Special Effects With Gums
December 01, 1999 - Article
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Food Product Design

Special Effects With Gums

December 1999 -- Applications

By: Lynn A. Kuntz
Editor

  You might want to think of gums as the magicians of the food-ingredient world. Certainly, they can perform functional sleight of hand by changing a product's texture and viscosity. But a wide range of special effects can be obtained from gums - the trick is in knowing how to make them work their magic.

Structure functions

  Gums, or hydrocolloids, are mainly long-chain, straight or branched polysaccharides that contain hydroxyl groups than can bond to water molecules. (Gelatin, a polymer of amino acids linked with peptide bonds, is also often described as a gum since it functions in a similar manner.) These chains can consist of 2,000 to over 10,000 monosaccharide units. The sugar monomers can contain linked side units, or substituent groups, such as sulfates, methyl ethers, esters and acetals. Gums can be neutral or anionic (negatively charged). It is this structure - the type and number of monosaccharides and their configuration and the type, number and location of the linked groups - that gives each gum its particular characteristics.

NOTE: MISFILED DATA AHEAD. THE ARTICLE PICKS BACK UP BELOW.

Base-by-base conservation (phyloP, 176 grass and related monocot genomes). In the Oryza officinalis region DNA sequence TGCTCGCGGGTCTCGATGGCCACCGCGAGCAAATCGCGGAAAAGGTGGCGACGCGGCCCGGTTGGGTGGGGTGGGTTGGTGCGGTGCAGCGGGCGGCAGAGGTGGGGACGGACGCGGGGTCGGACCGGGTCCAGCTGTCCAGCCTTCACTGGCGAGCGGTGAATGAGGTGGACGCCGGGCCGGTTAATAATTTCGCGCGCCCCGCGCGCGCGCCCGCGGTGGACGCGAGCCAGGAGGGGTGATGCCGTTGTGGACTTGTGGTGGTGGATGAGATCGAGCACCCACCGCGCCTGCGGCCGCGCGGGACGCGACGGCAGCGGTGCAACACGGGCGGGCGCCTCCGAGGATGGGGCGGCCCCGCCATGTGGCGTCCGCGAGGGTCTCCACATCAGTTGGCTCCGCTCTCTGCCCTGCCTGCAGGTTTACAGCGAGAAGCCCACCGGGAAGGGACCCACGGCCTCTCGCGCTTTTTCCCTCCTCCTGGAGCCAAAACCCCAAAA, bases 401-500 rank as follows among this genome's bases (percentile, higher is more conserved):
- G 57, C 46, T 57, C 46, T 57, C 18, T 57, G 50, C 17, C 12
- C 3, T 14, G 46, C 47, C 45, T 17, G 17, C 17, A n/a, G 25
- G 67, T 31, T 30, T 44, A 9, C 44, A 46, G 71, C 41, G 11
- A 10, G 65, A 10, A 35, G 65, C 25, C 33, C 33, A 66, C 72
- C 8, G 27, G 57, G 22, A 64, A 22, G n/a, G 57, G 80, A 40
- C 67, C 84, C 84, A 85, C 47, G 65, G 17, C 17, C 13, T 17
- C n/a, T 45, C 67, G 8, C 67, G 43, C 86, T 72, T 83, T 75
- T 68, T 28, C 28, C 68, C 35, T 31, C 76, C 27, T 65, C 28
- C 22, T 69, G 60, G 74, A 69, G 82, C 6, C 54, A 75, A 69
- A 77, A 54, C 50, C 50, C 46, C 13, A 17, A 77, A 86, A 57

"The chemical nature dictates the type of gel or texture you get," says Florian Ward, Ph.D., vice president, research and development, TIC Gums, Inc., Belcamp, MD. Different structures of the ingredient known as carrageenan can create a brittle, sliceable gel or a soft, non-gelling texture. For this particular gum, "it depends on the number of anhydrogalactose sulfate units in the polymer. What happens is if there are too many of these units, the molecules lose their ability to associate."

  The chain length, or degree of polymerization (DP), influences a gum's viscosity and hydration rate. Longer molecules tend to produce higher viscosities and take longer to hydrate than shorter ones. A highly branched molecule takes up less space than a straight one with the same molecular weight, and therefore provides less viscosity. "As a hydrocolloid molecule becomes longer, it sweeps out a much greater volume as it randomly tumbles in solution, leading to increased collisions with its neighbors, which results in an increase in viscosity," says Andrew Hoefler, manager, food gums technical services, Hercules Incorporated, Wilmington, DE. Longer molecules are slower to hydrate because they first need to untangle from the adjoining molecules.